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The international sports competition we can’t really mention… because we’re a business

Jul 26, 2012

By: Christian Williams, Social Media Specialist

There is an international athletic competition taking place in London starting this week. You might know their symbol by memory (the five interlocked rings of color). The competition takes place every four years.

It sounds like the term ‘old chimp tricks’.

Have you figured it out yet?

Unfortunately, there is a long list of terms that we likely can’t use to reference this monumental sporting event. Why?

We are a business. So we’ll tread with care. But social media, the way it’s used, and who uses it, offers a bit more latitude, especially as its global popularity has spread in longitude, reaching millions.

In fact, many are already commenting that the social media conversation surrounding the ‘lympics – described by some as the “Socialympics” – will change the scope of this years’ competition. The Opening Ceremony for the games on Friday, July 27, is shaping up to be the most widely tweeted ceremony in the event’s 116-year modern history.

Of course, many of the major social media platforms were around during the last games, held in Beijing in 2008 (Twitter has been around since 2006; Facebook was actually founded during 2004 when the event was held in Athens).

Why, then, is the popular athletic event gearing up to be considered ‘groundbreaking’ in the social media world?

Social media has expanded drastically since 2008. During the year of the Beijing Games, Facebook was just breaking 100 million users. That’s million with an ‘m.’ Today’s user figure, one presidential term later, is rapidly closing on 1 billion – a feat which may be reached sometime in August. Twitter was just a tot at two years old, and while 140-character communication started proving its worth as conversation generator and news breaker, many users were still adjusting to its potential.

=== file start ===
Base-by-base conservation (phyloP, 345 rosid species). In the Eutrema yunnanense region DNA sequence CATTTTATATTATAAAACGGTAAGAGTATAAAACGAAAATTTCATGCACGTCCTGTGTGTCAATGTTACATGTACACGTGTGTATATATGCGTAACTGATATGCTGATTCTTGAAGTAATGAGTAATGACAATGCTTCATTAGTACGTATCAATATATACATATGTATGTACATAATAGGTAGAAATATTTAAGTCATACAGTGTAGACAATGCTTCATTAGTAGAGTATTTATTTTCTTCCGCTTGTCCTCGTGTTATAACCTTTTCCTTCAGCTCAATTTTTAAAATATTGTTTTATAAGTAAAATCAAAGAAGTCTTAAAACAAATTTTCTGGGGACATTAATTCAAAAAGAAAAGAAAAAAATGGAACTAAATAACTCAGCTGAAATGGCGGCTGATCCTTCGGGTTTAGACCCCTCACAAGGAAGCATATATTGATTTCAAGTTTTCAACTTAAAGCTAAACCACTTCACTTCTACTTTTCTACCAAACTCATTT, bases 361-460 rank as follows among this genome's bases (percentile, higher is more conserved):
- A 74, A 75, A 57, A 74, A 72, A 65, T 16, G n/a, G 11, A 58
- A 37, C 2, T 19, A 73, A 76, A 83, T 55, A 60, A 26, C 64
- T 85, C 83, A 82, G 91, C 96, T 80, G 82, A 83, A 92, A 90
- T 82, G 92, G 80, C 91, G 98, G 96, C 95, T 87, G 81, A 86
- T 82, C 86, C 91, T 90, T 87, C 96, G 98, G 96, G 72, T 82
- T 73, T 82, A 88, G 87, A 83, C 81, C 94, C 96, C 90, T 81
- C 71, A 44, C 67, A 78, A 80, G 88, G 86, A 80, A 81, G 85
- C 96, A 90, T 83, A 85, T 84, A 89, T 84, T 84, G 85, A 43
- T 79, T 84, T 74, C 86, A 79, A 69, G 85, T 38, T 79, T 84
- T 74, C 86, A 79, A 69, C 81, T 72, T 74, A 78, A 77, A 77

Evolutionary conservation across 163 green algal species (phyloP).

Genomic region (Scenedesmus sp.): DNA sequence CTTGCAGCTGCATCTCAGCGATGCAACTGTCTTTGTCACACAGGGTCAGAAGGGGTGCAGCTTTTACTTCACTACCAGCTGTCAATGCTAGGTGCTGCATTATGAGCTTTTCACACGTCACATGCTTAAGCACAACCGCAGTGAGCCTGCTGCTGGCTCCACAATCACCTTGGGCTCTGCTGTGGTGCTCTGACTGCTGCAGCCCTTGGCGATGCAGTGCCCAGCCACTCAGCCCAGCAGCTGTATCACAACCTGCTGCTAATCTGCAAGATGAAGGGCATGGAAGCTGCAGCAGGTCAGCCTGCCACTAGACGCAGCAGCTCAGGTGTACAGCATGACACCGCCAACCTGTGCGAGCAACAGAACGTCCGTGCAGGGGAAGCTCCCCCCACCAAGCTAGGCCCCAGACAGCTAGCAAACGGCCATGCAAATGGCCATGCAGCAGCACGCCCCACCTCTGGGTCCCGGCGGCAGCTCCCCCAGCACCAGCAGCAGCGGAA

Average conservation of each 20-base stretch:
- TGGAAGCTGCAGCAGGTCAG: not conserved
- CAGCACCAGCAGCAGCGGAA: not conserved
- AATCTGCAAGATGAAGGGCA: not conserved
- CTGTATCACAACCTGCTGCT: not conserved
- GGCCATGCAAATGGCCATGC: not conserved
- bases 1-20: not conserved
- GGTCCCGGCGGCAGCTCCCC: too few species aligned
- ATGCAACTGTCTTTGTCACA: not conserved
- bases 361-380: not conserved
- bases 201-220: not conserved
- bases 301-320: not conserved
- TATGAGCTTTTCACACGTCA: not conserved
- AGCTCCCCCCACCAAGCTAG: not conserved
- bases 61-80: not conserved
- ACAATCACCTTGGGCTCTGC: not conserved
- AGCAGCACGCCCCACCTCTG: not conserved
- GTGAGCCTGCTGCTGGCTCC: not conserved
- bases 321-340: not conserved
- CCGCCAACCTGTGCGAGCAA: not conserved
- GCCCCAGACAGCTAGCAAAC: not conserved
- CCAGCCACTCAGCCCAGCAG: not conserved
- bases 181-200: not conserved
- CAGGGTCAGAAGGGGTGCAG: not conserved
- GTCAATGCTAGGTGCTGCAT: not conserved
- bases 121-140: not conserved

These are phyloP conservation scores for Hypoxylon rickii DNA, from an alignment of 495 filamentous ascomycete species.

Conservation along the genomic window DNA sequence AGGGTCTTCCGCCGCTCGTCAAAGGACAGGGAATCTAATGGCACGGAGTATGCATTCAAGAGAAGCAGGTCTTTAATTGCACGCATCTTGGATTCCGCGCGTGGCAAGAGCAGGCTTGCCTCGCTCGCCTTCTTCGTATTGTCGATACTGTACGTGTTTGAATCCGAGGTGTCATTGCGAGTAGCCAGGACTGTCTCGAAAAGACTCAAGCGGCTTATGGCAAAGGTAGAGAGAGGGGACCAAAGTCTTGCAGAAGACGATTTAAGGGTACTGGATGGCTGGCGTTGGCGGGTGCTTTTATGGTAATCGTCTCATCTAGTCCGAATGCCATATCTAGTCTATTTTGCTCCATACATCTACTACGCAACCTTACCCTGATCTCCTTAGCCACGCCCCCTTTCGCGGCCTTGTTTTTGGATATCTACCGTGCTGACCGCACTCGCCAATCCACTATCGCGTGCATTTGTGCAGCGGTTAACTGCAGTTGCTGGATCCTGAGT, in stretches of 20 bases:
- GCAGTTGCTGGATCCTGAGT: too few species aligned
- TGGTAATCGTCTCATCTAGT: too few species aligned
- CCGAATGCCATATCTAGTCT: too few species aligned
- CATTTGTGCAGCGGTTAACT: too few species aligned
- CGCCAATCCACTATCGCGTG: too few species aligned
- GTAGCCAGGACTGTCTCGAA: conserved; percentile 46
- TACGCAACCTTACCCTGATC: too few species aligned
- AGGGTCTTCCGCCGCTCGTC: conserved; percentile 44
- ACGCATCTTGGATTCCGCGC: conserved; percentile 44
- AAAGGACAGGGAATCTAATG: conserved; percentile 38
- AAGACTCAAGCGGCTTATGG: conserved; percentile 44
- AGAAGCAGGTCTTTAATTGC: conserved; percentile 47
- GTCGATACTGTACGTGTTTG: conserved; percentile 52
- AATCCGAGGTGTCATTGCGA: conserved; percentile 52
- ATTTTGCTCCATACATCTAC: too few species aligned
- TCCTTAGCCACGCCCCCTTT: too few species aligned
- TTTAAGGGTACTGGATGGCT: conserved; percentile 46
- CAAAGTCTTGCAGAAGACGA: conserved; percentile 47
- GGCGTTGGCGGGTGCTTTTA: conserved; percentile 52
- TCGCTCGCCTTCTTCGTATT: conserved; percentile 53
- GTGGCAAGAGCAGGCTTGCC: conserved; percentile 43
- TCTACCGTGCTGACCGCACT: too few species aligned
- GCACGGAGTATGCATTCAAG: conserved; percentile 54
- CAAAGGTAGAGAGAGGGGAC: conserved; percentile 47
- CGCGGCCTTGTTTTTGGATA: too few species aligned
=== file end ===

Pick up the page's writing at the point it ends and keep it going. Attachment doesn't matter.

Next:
Today, according to Mashable, Facebook boasts more than 900 million users and its founder, Mark Zuckerberg, is a household name. Twitter has also matured into a microblogging and conversation spot for over 500 million users, a population size some 186 million greater than the United States. While Facebook can be expected to carry most of the multimedia content that is shared, such as video highlights and photos, you can also expect Twitter to carry tons of dialogue about every single event at the games, and all of it in real-time.

While doing some research, I came across this: The branding guidelines for this prestigious worldwide event. It basically gives the London Organizing Committee for the Olympic Games and Paralympic Games* (LOCOG) exclusive rights to every single trademark related to the event, including the names of their sponsors.

The rings. The name. We can’t even use the word London and the current year in the same sentence.

Not even the Duchess of Cambridge, Kate Middleton, and her family are immune to LOCOG’s brand police.

So what does that mean for businesses? Any business – including ours – that ignores the fact that this event is going on will be missing out on a great opportunity to get involved in the hype. But how can a business talk about it without being hounded by LOCOG for building an unintended association between your organization and the event?

Use your CEO. This is where your president, leader, chief executive, etc., comes in handy. If the main face of your organization is known as active and influential on social media networks, have them tweet or Facebook from their personal account. Personal tweets about the competition are exempt from the branding rules. The CEO can provide their own insight to the competition and get your company’s followers excited about the event without providing a direct link to the company itself.

Use the news. Journalists are also authorized to report on the events, and are allowed to use all of the terminology that brands are prohibiting from using in their writing. Make use of your quoting and linking resources – this is definitely a time to read articles on the competition and use the journalist’s content to your advantage.

Use these two tips to join the conversation without joining the list of companies that have already been accused of unlawful association.

And by the way, if you haven’t figured it out yet: the real name of this event is hidden in the article. Just look for the asterisk.

Let the word that rhymes with names – and the tweets and Facebook posts that follow – begin!

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